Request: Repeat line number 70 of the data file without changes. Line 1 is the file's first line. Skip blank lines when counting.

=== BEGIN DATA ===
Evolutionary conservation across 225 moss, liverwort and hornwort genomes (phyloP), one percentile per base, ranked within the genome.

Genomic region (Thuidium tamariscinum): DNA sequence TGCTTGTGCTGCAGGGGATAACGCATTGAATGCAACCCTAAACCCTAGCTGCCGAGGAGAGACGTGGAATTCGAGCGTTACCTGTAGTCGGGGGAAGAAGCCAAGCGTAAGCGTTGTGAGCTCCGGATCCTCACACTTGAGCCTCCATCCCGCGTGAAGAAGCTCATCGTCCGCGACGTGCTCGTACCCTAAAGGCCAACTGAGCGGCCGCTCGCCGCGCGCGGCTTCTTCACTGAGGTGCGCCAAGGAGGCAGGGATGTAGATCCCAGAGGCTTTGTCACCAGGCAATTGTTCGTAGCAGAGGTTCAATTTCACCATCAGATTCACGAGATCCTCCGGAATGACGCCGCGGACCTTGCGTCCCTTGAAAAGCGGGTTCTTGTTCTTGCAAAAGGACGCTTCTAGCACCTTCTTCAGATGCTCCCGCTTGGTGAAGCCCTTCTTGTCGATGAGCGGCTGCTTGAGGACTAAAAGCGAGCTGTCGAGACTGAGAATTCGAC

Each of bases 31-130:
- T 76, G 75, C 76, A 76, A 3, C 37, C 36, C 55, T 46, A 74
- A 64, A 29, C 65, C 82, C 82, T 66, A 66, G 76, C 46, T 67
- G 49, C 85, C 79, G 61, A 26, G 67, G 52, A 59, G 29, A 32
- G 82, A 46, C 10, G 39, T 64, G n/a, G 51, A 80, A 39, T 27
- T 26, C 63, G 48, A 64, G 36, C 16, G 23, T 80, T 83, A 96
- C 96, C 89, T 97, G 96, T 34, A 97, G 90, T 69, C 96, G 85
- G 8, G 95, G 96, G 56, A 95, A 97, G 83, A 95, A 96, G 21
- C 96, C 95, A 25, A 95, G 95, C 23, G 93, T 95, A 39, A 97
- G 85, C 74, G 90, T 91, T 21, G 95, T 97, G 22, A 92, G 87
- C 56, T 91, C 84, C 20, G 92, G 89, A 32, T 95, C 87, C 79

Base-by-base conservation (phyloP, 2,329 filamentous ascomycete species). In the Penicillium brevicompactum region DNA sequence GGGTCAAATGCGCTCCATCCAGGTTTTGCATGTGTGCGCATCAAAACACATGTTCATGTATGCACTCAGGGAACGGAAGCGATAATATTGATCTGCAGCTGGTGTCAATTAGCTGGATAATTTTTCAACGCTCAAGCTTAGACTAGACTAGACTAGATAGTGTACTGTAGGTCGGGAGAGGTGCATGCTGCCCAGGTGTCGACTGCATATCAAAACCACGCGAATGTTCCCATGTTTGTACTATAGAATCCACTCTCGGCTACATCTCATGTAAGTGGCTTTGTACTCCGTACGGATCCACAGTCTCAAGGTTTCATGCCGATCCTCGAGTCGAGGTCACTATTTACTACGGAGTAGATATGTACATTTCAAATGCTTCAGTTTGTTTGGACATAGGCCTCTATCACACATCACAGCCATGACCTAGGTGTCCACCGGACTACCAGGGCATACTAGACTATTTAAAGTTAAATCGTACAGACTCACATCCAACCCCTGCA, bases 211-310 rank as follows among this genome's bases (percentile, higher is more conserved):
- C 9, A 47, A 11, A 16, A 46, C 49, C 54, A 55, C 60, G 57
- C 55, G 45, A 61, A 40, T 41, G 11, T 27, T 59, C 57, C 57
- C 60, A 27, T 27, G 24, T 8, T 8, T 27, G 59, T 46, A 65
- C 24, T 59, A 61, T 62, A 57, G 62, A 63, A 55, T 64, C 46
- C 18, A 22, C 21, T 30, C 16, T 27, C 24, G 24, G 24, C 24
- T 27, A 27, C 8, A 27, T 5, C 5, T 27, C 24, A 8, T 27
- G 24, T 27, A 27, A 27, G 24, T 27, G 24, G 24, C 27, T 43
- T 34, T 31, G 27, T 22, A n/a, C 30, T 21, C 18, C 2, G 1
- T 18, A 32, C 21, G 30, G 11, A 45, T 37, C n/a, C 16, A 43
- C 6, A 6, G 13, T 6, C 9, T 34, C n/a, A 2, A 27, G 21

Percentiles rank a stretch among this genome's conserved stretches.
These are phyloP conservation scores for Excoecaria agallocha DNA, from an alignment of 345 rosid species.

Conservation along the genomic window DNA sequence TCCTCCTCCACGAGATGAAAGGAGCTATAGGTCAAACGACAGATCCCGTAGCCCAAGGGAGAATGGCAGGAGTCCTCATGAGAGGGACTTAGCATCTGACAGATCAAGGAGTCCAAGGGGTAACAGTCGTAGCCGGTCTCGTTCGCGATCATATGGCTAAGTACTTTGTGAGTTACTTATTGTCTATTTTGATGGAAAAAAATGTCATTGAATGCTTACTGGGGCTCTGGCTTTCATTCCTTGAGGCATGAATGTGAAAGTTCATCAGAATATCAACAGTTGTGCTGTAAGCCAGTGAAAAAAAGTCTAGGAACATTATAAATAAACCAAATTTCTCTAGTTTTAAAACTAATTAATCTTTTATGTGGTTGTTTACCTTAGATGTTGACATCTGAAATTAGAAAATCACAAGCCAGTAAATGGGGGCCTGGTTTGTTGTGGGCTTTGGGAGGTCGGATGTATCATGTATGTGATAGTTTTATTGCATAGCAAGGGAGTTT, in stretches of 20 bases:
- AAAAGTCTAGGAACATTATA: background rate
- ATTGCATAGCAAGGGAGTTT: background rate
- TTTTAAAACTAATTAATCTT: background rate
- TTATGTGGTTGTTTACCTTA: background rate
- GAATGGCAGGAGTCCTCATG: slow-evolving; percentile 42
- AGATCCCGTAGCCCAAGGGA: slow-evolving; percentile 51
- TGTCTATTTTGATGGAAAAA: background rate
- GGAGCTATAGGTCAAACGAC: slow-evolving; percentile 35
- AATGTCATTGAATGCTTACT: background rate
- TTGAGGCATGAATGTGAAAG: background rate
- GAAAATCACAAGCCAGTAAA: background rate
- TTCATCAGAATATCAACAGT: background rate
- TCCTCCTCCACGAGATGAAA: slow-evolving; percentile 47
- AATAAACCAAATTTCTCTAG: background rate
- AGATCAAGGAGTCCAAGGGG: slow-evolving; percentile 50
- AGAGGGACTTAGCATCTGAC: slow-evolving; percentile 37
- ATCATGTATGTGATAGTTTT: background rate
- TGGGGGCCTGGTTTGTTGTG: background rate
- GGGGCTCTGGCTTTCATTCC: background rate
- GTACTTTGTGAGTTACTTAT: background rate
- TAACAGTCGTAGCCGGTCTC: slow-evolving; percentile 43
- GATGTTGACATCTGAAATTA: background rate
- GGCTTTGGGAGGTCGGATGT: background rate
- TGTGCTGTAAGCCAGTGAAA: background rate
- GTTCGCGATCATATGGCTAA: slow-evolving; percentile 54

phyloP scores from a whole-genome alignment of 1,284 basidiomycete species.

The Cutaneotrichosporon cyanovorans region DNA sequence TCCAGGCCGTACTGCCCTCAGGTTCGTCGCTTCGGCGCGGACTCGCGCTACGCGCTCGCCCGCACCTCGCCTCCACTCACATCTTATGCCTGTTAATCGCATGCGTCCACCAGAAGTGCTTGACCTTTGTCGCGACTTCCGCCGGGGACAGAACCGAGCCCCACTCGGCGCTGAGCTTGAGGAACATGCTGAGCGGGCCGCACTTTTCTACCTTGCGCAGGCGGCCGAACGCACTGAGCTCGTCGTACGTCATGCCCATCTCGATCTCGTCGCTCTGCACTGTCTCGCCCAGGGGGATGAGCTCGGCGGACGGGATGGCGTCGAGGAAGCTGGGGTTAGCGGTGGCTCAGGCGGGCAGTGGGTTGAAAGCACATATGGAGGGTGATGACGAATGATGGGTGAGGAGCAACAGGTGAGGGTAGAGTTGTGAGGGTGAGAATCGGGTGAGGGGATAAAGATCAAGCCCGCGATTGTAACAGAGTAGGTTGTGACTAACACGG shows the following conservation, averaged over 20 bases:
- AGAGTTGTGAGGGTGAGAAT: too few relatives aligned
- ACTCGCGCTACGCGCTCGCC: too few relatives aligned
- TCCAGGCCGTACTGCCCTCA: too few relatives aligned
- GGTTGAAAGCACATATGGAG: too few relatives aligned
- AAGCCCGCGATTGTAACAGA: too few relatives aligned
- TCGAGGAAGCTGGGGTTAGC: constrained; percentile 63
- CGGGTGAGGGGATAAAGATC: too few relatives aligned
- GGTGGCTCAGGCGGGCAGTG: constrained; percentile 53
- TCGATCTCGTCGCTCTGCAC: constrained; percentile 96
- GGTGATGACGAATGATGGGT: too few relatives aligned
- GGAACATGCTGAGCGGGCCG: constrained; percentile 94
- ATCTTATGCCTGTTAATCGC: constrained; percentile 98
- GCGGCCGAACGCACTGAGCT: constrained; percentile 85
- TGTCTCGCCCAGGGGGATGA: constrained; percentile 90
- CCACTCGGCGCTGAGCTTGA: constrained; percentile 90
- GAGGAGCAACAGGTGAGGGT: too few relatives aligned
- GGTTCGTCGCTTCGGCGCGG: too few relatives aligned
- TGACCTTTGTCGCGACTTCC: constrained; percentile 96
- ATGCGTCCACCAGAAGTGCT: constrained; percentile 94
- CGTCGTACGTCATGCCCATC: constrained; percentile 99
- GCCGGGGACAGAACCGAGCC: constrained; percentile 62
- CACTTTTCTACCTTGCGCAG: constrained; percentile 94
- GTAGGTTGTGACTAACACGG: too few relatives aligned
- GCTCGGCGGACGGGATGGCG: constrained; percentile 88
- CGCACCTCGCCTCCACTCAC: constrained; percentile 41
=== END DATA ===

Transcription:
- GAGGAGCAACAGGTGAGGGT: too few relatives aligned